Since everything that you have in your sales funnel leads the prospects to this point, it means that you will notice increased conversions and sales. Also, nobody will want to click away, read a different part of the website and decide not to make any purchase. The funnel as a strategy to improve sales focuses on converting prospects to buyers. And this is exactly what it delivers.
Retention is an important stage in the sales funnel. You do not make a single sale and stop there. You will want to recover the cost of bringing the customer to your web page. Therefore, you keep on selling to the customer. You do this to make sure that the customer spends twice as much as they normally will. This is known as cross-selling or up-selling.
What is it used for?
Sales funnels are important to businesses because they help take the customers on a journey that ensures that a sale is made at the end. A proper sales funnel is meant to easily convert a website visitor from the moment they become a subscriber to your emails and newsletters until they purchase your online course or service. The goal is to tweak it until it consequently turn these subscribers into clients or customers. It’s only goal should be to help improve conversion for increased sales.
Types of sales funnel
When it comes to the most effective sales funnel that businesses can use to increase sales, there are five common types. They are:
The product launch funnel: This is used to generate an audience for your brand and generate anticipation for people to buy as soon as the product or service becomes available.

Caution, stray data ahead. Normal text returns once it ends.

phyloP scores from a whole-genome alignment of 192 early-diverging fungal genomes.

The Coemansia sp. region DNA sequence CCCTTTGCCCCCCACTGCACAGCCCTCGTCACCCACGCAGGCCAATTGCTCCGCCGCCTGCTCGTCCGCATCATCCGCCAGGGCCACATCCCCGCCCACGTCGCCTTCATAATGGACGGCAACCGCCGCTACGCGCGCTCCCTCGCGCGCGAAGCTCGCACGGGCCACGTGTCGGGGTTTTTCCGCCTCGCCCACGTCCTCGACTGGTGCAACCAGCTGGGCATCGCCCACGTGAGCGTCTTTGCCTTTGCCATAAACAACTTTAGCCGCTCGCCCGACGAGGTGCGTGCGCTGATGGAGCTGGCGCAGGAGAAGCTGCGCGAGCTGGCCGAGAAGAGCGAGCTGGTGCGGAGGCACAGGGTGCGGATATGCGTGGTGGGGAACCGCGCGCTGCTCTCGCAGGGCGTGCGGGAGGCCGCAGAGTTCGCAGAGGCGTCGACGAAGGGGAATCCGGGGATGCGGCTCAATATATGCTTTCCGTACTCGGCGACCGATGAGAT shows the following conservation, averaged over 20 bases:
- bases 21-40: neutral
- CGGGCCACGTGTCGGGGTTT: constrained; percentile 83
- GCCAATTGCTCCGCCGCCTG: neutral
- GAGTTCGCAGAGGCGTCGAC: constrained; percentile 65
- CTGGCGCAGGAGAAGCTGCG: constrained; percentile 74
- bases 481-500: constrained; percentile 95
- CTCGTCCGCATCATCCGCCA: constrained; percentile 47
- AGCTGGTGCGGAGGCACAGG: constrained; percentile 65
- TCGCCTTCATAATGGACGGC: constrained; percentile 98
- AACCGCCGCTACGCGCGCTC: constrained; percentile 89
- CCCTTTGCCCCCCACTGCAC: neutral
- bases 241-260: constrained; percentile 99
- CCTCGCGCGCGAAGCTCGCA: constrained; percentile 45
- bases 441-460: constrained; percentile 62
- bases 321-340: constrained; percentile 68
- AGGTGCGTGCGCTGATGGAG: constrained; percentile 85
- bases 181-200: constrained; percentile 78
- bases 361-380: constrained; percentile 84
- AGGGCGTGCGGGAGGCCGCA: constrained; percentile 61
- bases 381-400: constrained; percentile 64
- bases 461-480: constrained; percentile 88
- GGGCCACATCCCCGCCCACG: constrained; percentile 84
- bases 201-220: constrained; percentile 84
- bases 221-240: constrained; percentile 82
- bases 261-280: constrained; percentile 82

The cross-sell funnel: Making a customer buy more from you after having previously made a purchase is another type of sales funnel.
The free consultation funnel: This is useful for businesses that offer consultations. It helps you to provide value and build a relationship with the customer.
The free sample funnel: This type of sales funnel is used to entice customers to become interested in your brand by trying your service/product for free.
The lead generation funnel: This is effective for new brands that are just starting. It involves building an audience that will eventually become buyers.
The different parts of a sales funnel
Since we mostly deal with online courses here I’ll go over the steps that you might encounter in a course funnel.
Ad: Where you get the attention of your audience. You can also go the free route on social media and inbound on your blog with SEO.
Email Sequence: After you deliver the lead magnet that you promised then you might run someone through an autoresponder to warm them up before they are willing to purchase the course. This could be a sequence of 8-10 emails in the span of a few days. I like to keep this initial burst between 3-4 days to have a faster feedback loop based on which I can adjust the sequences (headlines, open rates, button clicks etc..)
Landing page: Also called a sales page. This is where the person goes to in order to purchase the course. It should have all of the elements required to convince them that the outcome of this course is possible for them, others have done it and you’re the right person to teach them.
Check Out Page: Where the buyer puts in their credit card/payment info and email to which you will deliver the course. Some platforms make this difficult and require a two-step process. Whenever possible add social proof at this stage.
Downsell or Upsell: After the checkout page there should be two paths. For people who bought you want to upsell them extra options and ones who did not should be down-sold (A) a cheaper or lower option & (B) get thrown into an abandonment cart email sequence which is a 2nd attempt to persuade them into buying the original offer.